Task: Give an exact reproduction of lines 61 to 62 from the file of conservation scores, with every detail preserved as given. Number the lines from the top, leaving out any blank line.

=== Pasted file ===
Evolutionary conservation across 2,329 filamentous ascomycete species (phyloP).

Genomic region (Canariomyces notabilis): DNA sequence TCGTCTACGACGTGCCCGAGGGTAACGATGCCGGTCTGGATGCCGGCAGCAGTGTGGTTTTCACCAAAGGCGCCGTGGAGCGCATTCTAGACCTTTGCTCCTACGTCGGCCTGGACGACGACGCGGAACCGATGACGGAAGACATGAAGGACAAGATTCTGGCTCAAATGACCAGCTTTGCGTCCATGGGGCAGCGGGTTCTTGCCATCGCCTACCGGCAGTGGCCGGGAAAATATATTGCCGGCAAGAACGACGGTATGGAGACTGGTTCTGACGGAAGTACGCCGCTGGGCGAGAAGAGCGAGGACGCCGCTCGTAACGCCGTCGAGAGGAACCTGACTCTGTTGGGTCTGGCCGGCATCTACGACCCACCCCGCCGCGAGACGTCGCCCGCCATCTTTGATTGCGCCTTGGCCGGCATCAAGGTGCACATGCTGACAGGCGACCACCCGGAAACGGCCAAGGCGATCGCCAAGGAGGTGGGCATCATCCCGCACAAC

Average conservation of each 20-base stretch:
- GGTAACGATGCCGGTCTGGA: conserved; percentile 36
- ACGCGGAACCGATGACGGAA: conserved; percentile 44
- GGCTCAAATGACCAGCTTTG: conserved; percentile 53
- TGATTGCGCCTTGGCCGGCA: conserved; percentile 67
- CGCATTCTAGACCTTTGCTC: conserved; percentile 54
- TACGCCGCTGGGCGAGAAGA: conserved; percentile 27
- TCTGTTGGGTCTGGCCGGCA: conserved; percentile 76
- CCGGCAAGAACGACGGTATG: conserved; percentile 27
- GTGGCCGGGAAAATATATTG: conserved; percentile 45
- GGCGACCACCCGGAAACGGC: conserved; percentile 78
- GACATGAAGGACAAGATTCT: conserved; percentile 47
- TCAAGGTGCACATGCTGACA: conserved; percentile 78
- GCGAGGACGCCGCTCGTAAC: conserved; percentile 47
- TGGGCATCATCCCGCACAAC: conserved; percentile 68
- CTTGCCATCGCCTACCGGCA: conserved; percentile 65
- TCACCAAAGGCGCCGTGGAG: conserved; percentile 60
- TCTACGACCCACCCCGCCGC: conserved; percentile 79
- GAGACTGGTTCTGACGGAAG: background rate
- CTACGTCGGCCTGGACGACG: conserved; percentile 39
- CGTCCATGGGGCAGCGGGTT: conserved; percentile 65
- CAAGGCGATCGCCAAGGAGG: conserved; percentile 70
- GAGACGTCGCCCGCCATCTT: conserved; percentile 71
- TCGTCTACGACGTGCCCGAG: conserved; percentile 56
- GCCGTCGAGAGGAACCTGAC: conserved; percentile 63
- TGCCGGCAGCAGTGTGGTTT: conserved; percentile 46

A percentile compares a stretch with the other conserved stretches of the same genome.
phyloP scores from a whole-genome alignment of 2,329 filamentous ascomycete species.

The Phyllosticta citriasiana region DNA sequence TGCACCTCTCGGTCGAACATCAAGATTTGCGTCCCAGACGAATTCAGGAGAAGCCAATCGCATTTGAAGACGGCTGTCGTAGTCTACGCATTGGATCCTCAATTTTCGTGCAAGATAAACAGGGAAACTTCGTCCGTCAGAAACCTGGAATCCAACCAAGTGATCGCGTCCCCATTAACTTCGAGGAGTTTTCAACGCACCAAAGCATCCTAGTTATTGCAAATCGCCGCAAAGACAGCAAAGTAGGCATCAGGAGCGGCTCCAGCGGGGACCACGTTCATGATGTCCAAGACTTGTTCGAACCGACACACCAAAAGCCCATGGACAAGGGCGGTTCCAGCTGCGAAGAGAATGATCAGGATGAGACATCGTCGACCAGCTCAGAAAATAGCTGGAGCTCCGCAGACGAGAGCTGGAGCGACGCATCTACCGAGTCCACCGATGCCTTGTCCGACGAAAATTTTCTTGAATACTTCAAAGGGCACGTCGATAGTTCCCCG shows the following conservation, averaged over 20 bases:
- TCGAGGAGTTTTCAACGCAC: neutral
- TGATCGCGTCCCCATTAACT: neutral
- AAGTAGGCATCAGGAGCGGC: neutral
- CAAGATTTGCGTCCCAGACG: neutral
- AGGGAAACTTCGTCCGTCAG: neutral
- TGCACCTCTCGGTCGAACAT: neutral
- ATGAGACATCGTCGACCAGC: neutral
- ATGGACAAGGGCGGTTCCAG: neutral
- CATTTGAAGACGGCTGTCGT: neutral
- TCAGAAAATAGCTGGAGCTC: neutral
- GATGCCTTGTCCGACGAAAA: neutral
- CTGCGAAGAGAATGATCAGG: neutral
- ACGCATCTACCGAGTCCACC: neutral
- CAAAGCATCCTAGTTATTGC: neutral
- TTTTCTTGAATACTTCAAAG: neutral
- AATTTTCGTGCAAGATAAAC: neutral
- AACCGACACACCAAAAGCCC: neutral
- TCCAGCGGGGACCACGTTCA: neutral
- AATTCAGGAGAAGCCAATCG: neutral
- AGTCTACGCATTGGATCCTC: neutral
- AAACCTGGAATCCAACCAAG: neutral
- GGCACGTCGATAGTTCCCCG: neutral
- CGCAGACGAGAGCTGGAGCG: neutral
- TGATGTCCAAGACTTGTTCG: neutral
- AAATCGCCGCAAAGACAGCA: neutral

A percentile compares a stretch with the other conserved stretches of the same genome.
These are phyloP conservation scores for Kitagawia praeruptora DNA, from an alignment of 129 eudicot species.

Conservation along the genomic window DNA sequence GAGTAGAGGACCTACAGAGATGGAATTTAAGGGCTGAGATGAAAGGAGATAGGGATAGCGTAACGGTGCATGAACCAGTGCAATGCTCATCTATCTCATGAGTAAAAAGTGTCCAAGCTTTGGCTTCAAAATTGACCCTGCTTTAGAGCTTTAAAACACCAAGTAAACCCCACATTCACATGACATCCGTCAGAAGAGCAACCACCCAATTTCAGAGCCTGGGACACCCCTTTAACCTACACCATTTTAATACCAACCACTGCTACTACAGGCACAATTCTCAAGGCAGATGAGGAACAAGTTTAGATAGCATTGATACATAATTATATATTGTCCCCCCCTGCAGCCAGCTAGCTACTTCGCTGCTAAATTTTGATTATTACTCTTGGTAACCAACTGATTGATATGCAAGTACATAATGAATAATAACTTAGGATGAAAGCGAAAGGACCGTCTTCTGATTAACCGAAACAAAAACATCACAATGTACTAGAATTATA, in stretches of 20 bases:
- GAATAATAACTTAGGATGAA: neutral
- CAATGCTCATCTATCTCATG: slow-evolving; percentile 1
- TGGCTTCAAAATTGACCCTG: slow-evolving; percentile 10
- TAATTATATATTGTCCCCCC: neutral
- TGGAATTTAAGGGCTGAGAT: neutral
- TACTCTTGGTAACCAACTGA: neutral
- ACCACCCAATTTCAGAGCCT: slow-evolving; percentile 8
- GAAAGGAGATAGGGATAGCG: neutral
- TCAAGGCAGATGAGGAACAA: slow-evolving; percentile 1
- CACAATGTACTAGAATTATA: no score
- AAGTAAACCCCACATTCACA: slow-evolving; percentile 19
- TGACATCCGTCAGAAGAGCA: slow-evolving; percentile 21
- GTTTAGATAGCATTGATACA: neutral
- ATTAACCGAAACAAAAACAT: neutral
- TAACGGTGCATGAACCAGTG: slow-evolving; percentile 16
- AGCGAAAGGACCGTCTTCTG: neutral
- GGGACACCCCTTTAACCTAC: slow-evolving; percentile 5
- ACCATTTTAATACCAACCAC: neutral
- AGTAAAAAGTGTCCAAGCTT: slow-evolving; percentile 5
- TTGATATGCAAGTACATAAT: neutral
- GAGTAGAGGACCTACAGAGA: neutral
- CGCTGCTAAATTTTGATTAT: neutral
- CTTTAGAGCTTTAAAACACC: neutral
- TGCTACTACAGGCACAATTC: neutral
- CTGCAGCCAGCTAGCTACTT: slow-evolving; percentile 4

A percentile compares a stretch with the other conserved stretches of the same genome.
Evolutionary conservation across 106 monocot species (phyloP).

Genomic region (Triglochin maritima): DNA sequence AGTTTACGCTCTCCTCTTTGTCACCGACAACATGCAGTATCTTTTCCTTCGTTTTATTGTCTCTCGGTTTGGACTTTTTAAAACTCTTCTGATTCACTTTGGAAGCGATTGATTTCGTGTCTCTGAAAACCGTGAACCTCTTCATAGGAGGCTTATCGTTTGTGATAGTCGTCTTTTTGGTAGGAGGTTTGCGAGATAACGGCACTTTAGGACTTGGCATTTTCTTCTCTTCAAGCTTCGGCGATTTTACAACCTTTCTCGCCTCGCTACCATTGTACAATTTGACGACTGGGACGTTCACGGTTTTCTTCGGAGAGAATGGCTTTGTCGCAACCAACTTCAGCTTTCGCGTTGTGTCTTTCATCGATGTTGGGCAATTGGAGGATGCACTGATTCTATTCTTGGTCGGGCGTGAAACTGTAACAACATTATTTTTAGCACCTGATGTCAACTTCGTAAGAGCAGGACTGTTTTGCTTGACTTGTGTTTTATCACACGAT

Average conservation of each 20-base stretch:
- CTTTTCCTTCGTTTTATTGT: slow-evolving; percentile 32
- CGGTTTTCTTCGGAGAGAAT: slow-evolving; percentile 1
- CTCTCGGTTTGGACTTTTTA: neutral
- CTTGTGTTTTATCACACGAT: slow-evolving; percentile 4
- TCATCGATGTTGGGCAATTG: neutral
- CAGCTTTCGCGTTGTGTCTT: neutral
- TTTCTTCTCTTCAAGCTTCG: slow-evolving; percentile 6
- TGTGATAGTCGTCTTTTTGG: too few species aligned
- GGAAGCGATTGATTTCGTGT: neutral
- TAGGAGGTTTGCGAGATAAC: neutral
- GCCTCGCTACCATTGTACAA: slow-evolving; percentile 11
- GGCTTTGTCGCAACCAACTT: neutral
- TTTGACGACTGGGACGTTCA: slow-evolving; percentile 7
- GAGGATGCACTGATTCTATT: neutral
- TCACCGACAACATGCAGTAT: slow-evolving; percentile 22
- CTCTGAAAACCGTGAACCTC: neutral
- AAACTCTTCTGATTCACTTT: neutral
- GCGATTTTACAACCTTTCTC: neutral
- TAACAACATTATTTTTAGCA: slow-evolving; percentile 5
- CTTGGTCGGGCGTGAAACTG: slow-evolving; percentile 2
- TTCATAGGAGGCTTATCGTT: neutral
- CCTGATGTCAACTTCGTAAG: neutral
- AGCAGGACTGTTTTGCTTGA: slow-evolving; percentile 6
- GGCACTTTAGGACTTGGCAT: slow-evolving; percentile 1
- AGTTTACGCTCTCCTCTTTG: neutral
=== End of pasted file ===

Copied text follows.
- CAATGCTCATCTATCTCATG: slow-evolving; percentile 1
- TGGCTTCAAAATTGACCCTG: slow-evolving; percentile 10